The Government’s approach to tackling workplace discrimination is through education and enforcement. We actively correct stereotypes and change employers’ mindsets, and do not hesitate to act against errant employers. When members of the public report possible discrimination, the Tripartite Alliance for Fair and Progressive Employment Practices (TAFEP) investigates and refers errant employers to MOM for enforcement.
We have stepped up on efforts to combat workplace discrimination over the years.
TAFEP was set up in 2006 to educate the public and employers;
In 2014, we introduced the Fair Consideration Framework (FCF) to specifically target discrimination against locals;
Most employers understand the need to hire on merit. The employment rates of groups such as older workers and women have gone up over the years, and discriminatory job advertisements are now rare.
However, a minority of employers continue to breach fair hiring requirements.
The Government takes firm action to weed out these recalcitrant employers. In January 2020, the penalties were raised for all forms of workplace discrimination (including age, race, nationality and mental health condition):
Discriminatory employers will not be allowed to hire new foreign workers or renew existing foreign workers for a minimum period of 12 months, and up to a maximum of 24 months.
In addition, MOM will prosecute employers and key personnel who make false declarations on fair consideration. If convicted, they could face up to 2 years of imprisonment, fined up to $20,000, or both.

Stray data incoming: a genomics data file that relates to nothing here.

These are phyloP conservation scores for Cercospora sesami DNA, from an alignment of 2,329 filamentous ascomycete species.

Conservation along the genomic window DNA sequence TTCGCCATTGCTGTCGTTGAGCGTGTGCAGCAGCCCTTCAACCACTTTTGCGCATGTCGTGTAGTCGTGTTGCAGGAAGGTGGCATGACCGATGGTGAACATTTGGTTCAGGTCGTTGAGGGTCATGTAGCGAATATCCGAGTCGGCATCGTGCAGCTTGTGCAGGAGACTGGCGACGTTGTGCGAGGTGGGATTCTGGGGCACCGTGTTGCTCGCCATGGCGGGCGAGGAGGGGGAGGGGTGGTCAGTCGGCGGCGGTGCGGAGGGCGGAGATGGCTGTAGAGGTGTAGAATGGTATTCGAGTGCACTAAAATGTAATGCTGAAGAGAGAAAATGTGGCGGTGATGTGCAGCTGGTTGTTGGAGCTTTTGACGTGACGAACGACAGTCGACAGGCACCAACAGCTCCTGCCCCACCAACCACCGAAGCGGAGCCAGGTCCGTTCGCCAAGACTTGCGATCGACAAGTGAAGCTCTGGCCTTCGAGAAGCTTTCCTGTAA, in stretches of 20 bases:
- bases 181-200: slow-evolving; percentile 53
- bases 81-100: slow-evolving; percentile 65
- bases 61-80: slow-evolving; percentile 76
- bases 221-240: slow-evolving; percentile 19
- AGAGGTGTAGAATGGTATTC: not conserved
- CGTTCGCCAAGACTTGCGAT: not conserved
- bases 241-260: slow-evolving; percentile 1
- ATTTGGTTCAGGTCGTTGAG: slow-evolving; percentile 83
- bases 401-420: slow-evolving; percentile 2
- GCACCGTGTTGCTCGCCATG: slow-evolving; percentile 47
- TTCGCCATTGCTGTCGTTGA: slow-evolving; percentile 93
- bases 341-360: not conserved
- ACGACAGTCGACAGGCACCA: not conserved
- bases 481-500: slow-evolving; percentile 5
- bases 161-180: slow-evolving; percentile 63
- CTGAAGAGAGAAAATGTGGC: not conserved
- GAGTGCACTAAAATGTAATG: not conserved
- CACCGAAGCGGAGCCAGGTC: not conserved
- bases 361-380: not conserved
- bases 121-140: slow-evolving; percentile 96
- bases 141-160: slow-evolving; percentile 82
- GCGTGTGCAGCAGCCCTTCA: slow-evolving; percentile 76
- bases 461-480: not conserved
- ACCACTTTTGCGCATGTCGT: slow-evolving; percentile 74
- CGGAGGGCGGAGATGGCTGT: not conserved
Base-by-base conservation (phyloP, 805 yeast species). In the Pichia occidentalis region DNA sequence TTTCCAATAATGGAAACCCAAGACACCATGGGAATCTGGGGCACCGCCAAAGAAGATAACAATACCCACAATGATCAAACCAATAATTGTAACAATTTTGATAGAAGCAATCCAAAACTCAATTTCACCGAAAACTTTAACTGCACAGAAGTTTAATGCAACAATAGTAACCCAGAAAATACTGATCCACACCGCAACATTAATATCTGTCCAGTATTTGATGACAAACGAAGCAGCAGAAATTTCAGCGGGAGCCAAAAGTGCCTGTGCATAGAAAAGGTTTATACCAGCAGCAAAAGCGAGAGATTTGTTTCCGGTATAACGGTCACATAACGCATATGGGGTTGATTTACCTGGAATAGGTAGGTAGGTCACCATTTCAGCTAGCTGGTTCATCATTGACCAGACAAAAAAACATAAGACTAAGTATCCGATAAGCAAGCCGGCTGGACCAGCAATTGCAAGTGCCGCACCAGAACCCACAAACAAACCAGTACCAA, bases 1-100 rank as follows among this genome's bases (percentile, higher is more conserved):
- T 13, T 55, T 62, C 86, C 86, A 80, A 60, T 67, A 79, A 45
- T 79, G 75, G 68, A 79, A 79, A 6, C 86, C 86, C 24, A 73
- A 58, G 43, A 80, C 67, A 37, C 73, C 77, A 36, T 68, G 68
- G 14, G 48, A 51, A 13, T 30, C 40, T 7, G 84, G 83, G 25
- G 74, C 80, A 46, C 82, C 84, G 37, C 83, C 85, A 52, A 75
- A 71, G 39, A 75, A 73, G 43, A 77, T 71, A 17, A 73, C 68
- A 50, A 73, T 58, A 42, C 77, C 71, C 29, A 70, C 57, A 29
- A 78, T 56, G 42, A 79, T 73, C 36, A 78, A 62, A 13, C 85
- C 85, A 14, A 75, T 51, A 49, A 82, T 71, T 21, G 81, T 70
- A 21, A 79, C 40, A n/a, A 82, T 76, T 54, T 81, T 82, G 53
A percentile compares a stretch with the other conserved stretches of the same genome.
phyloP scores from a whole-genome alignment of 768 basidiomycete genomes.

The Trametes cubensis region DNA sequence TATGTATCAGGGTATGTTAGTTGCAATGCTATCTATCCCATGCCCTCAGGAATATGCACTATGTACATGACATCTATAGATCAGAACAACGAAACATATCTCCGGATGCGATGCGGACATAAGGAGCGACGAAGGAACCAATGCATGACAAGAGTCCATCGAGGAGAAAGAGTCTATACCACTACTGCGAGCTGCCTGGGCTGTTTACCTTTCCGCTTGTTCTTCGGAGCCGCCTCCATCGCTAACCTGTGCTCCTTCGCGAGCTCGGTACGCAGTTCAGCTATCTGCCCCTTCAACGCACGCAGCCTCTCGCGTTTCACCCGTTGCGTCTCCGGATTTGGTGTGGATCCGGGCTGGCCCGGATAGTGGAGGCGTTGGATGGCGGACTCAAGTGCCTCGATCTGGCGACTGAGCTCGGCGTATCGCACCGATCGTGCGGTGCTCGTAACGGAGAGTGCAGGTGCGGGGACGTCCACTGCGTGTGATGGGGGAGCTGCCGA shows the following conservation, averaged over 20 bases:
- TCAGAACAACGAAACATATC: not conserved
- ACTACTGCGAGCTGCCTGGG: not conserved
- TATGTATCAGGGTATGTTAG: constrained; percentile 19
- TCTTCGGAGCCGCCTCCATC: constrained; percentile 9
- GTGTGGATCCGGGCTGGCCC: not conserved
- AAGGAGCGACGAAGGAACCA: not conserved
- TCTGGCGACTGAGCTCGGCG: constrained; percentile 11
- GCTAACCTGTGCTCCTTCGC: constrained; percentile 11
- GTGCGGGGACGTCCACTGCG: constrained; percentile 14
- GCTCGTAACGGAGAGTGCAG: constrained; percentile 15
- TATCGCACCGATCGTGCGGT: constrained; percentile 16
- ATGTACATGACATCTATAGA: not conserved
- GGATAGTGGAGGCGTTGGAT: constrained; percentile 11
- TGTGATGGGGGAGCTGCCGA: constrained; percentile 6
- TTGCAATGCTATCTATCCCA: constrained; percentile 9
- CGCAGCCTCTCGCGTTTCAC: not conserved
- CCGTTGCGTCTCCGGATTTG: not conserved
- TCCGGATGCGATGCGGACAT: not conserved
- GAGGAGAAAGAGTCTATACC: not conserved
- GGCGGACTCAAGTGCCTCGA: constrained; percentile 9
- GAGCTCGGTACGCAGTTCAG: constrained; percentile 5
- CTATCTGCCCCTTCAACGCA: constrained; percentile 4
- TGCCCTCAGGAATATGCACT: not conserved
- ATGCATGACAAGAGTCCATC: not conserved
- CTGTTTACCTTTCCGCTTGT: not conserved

Members of the public who encounter workplace discrimination should report it to TAFEP.
In the investigations, MOM will hold culpable key decision makers responsible, whether it is the CEO, Chief HR Officer, or line managers. MOM is prepared to name them publicly, and revoke their work passes if they are foreigners.
MOM has also started to use data analytics to scrutinise Employment Pass applications. If we uncover evidence that an employer had pre-selected a foreign candidate and did not give fair consideration to local applicants, MOM will reject the Employment Pass application and ban the employer from hiring or renewing foreign workers.
Given that many employers rely on employment agencies (EAs) to fill vacancies, MOM will be introducing new licence conditions for EAs with effect from 1 October 2020. Under these new licence conditions, EAs will be required to comply with the fair recruitment requirements set out in the TGFEP when recruiting on behalf of their clients.
In addition to helping their clients fulfil job advertising requirements, EAs must also:
EAs that fail to comply with licence conditions may be issued with demerit points, have their licence suspended or revoked, or face prosecution.
The Government will continue to work together with our tripartite partners to deter workplace discrimination, and build fair and progressive workplaces for all Singaporeans.